Free Money (Well: Loans): Gifts for Greeks Bearing Too Much Debt
If you live in the US, you may have been a bit too preoccupied with your own national budget crisis to pay much attention to the current financial mess in (Southern) Europe, but just in case you’re interested: Last Thursday, the European leaders seem to have agreed on a solution that will save the Euro zone (for now).
The European debt crisis has been causing financial and political turmoil for a year and a half; in a nutshell, here’s what has happened.
In January of 2010, the Greek government informed the European Union (EU) of its plans to reduce its budget deficit from 12.7% to 3%, by saving more than 14 billion dollars. Since Greece is one of the countries using the common European currency, the EU decided to monitor the Greek plans closely, for they could well affect the strength of the Euro.
Four months later, the International Monetary Fund (IMF) and the other countries in the Euro zone provided Greece with an emergency loan of 110 billion Euros (about $150 billion), and Greece agreed to cutbacks of 30 billion Euros. In Athens, the Greek capital, three people were killed during riots against these plans.
Over the course of 2010, similar debt reduction plans were announced by Italy, Spain, Portugal, and Ireland.
In May 2010, the EU countries and the IMF had created a “temporary” emergency fund of 750 billion Euros to support the “weaker” countries in the Euro zone; in March of 2011, they decided to make this fund permanent.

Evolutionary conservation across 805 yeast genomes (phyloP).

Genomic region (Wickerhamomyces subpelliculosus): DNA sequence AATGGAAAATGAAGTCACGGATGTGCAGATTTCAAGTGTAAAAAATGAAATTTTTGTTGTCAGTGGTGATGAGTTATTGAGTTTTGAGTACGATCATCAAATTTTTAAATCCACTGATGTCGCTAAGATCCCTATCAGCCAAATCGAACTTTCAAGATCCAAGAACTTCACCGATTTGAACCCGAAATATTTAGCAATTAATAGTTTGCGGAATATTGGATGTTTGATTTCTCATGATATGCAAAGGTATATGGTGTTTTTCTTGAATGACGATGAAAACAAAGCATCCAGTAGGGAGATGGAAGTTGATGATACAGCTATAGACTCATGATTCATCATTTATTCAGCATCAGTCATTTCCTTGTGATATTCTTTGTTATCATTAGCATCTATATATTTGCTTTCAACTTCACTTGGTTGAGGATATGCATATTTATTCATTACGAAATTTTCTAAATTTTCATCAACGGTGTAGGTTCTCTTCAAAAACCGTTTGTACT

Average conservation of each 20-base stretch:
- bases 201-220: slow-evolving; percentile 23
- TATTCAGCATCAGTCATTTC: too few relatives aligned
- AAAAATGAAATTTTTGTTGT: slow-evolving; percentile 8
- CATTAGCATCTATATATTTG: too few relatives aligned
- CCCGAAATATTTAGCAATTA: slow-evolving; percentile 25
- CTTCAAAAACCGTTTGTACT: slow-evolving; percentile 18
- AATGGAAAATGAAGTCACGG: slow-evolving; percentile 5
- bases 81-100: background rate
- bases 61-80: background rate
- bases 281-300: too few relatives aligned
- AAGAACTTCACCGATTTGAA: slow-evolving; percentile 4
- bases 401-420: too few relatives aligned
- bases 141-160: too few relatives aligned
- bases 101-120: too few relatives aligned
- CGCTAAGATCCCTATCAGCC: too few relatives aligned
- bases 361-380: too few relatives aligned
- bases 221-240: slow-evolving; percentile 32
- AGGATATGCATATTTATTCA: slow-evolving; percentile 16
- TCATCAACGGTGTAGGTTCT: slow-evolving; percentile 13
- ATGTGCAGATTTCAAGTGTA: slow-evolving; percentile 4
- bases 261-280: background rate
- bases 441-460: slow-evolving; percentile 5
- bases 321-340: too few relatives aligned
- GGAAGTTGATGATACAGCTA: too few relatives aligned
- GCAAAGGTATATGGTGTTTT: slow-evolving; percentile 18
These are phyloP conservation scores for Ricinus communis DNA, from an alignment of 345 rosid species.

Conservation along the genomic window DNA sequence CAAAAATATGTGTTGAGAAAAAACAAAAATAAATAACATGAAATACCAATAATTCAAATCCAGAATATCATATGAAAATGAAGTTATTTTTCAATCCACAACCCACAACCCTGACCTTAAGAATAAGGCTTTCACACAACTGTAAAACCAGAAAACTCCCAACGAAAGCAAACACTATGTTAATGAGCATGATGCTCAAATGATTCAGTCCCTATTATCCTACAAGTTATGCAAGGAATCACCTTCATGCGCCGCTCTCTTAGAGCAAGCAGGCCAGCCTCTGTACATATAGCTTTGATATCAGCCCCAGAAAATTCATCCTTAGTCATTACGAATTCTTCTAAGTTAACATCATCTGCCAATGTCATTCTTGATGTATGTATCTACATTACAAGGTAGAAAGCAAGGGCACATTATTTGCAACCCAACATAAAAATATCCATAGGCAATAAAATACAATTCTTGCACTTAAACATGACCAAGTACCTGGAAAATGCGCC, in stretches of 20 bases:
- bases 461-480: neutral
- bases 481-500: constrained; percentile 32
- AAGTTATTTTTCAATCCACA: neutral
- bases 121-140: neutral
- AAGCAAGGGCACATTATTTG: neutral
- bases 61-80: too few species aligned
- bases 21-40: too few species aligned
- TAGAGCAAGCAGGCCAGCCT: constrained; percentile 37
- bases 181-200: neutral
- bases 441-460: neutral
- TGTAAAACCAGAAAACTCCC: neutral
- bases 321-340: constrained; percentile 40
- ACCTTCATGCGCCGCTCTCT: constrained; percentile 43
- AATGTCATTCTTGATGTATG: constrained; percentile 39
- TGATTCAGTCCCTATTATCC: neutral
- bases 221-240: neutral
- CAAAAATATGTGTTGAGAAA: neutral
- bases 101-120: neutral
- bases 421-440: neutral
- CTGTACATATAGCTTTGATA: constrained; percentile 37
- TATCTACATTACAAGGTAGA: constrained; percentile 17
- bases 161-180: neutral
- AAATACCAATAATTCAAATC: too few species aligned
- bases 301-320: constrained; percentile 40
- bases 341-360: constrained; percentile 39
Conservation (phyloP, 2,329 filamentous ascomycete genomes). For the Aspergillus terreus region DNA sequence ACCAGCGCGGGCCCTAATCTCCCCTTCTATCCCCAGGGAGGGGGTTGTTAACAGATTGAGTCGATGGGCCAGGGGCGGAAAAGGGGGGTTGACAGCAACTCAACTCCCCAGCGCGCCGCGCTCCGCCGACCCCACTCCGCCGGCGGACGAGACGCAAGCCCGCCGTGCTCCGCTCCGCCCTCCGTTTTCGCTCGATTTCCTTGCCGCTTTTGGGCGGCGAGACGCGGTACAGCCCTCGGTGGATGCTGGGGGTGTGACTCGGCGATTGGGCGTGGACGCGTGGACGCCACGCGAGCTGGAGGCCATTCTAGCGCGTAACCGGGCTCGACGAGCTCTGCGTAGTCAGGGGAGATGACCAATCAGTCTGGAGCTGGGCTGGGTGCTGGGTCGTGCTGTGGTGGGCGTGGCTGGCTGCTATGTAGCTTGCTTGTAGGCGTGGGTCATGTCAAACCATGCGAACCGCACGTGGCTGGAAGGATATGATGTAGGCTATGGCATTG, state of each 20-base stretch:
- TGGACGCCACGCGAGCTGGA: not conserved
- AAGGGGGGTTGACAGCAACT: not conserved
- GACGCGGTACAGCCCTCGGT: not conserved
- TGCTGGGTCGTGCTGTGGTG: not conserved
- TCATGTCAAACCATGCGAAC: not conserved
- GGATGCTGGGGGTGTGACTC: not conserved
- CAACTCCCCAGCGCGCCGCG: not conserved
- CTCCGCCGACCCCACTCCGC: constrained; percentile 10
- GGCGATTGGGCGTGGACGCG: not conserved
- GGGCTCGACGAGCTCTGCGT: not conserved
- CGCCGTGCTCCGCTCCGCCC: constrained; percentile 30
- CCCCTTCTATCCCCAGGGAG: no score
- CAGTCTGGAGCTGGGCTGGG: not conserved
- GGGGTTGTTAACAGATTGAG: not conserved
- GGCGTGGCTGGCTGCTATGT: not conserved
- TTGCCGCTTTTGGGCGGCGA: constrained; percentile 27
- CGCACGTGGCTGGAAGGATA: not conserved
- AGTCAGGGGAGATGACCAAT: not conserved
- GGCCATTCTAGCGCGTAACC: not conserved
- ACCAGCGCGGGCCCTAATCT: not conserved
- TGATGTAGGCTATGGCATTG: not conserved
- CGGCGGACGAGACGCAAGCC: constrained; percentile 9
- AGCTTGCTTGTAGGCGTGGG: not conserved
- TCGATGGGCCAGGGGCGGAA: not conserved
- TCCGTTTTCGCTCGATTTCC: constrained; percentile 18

In April of 2011, the Greek government announced additional debt reduction measures, including the sale of 50 billion Euros’ worth of state-held assets; however, there would be “no debt restructuring” –i.e., the country would not default on its debts.
While the Greeks appeared to be doing their best to resolve their issues, there was a majority in certain Northern European countries (including the Netherlands and Germany) that did not want their governments to provide the Greeks with any additional help.
(Interestingly, the debt crisis actually benefitted some of these people: because investors withdrew money from the Greek and Italian capital markets and reinvested it in government bonds issued by “safe” countries –notably: Germany, the Netherlands, and Sweden--, the inhabitants of those countries saw their mortgage rates drop by approximately 0.1 percent...)Continued on the next page